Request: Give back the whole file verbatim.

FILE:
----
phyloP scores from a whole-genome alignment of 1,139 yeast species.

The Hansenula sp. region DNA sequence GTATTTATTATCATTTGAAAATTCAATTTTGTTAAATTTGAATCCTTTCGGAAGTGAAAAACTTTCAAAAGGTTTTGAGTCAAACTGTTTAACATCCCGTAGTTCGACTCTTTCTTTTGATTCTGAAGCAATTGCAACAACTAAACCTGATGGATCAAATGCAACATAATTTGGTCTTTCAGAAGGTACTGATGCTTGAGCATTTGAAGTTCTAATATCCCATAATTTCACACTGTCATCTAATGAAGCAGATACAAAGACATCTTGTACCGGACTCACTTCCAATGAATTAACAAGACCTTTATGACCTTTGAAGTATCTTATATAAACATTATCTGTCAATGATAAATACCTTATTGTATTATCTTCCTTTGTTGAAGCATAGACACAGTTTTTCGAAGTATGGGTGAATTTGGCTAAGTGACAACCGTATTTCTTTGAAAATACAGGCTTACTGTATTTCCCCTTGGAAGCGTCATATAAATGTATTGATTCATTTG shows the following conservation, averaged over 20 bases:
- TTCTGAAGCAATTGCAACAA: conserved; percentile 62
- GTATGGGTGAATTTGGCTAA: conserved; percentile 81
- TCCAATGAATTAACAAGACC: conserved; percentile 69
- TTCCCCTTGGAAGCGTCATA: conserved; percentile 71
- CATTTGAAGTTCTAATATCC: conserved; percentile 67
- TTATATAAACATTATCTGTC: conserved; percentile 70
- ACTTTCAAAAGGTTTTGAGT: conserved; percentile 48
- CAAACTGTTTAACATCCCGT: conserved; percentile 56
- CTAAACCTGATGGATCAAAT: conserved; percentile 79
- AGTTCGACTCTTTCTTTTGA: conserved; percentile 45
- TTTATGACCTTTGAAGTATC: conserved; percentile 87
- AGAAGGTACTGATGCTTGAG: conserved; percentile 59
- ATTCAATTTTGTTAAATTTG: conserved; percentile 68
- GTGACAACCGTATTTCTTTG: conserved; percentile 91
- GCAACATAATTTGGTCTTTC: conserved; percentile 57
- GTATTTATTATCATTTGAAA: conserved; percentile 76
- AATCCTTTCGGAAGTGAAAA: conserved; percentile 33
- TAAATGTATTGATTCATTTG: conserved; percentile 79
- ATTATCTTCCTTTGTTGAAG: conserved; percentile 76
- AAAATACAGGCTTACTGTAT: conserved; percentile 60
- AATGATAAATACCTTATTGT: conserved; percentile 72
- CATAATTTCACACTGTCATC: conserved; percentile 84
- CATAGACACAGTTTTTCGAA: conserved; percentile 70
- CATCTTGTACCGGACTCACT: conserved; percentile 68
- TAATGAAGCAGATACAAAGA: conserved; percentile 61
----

phyloP scores from a whole-genome alignment of 1,139 yeast species.

The Hansenula sp. region DNA sequence GTATTTATTATCATTTGAAAATTCAATTTTGTTAAATTTGAATCCTTTCGGAAGTGAAAAACTTTCAAAAGGTTTTGAGTCAAACTGTTTAACATCCCGTAGTTCGACTCTTTCTTTTGATTCTGAAGCAATTGCAACAACTAAACCTGATGGATCAAATGCAACATAATTTGGTCTTTCAGAAGGTACTGATGCTTGAGCATTTGAAGTTCTAATATCCCATAATTTCACACTGTCATCTAATGAAGCAGATACAAAGACATCTTGTACCGGACTCACTTCCAATGAATTAACAAGACCTTTATGACCTTTGAAGTATCTTATATAAACATTATCTGTCAATGATAAATACCTTATTGTATTATCTTCCTTTGTTGAAGCATAGACACAGTTTTTCGAAGTATGGGTGAATTTGGCTAAGTGACAACCGTATTTCTTTGAAAATACAGGCTTACTGTATTTCCCCTTGGAAGCGTCATATAAATGTATTGATTCATTTG shows the following conservation, averaged over 20 bases:
- TTCTGAAGCAATTGCAACAA: conserved; percentile 62
- GTATGGGTGAATTTGGCTAA: conserved; percentile 81
- TCCAATGAATTAACAAGACC: conserved; percentile 69
- TTCCCCTTGGAAGCGTCATA: conserved; percentile 71
- CATTTGAAGTTCTAATATCC: conserved; percentile 67
- TTATATAAACATTATCTGTC: conserved; percentile 70
- ACTTTCAAAAGGTTTTGAGT: conserved; percentile 48
- CAAACTGTTTAACATCCCGT: conserved; percentile 56
- CTAAACCTGATGGATCAAAT: conserved; percentile 79
- AGTTCGACTCTTTCTTTTGA: conserved; percentile 45
- TTTATGACCTTTGAAGTATC: conserved; percentile 87
- AGAAGGTACTGATGCTTGAG: conserved; percentile 59
- ATTCAATTTTGTTAAATTTG: conserved; percentile 68
- GTGACAACCGTATTTCTTTG: conserved; percentile 91
- GCAACATAATTTGGTCTTTC: conserved; percentile 57
- GTATTTATTATCATTTGAAA: conserved; percentile 76
- AATCCTTTCGGAAGTGAAAA: conserved; percentile 33
- TAAATGTATTGATTCATTTG: conserved; percentile 79
- ATTATCTTCCTTTGTTGAAG: conserved; percentile 76
- AAAATACAGGCTTACTGTAT: conserved; percentile 60
- AATGATAAATACCTTATTGT: conserved; percentile 72
- CATAATTTCACACTGTCATC: conserved; percentile 84
- CATAGACACAGTTTTTCGAA: conserved; percentile 70
- CATCTTGTACCGGACTCACT: conserved; percentile 68
- TAATGAAGCAGATACAAAGA: conserved; percentile 61